As they arrived in America, the conquistadores introduced new materials, such as the silk they brought from Asia, and the wool produced by sheep they had imported from Spain. Specialized artisans were in charge of spinning wool fibers using a spinning wheel known in the country as “rueda redina”. They wove the fabrics on a treadle loom of European origin and made the garments for the conquistadores (capisayos or capixayes, split trousers, jackets, capes, among others). Local men rapidly learned to produce European style garments, some of which they integrated as part of their own dress and which are still used in the male ceremonial attire.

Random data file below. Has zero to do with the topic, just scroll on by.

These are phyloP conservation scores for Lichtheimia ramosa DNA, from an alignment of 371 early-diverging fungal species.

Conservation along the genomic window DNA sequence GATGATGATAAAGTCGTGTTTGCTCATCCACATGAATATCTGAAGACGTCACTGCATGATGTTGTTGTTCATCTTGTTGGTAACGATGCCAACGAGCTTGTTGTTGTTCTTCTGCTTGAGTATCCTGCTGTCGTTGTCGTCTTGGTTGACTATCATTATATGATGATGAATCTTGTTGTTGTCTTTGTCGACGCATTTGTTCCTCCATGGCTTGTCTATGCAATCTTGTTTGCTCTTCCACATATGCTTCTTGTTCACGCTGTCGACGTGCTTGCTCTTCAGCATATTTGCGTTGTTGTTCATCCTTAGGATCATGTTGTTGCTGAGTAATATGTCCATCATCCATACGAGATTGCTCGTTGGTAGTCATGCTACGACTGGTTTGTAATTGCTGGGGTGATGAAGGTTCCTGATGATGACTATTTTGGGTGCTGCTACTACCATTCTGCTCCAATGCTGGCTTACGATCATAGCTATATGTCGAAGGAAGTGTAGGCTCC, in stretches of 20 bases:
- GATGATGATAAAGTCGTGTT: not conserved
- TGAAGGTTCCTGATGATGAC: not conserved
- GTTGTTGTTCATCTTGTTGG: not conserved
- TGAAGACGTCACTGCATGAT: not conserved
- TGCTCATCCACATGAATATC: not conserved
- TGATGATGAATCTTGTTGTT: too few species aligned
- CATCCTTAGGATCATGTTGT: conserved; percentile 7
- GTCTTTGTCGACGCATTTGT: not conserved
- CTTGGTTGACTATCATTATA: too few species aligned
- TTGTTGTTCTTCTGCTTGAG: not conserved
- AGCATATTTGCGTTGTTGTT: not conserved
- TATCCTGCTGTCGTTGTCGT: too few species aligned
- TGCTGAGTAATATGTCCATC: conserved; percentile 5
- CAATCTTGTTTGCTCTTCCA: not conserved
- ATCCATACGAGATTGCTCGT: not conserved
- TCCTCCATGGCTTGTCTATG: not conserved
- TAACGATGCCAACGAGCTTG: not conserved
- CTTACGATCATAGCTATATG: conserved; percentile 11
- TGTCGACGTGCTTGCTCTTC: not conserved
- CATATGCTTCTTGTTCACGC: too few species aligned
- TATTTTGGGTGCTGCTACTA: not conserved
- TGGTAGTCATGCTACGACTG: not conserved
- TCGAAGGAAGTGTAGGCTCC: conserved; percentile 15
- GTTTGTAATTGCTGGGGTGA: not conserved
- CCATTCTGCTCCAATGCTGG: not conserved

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  • Title: Cofrade from Comalapa, Chimaltenango
  • Date Created: 2015
  • Location: Comalapa, Chimaltenango
  • Photographer: Armando Mazariegos
  • Original Source: http://www.museoixchel.org/
  • Rights: ©Museo Ixchel del Traje Indígena Photographic Archive
  • Bibliographic references: Catalogue "Cofradía: Trama y Urdimbre", Museo Ixchel 2016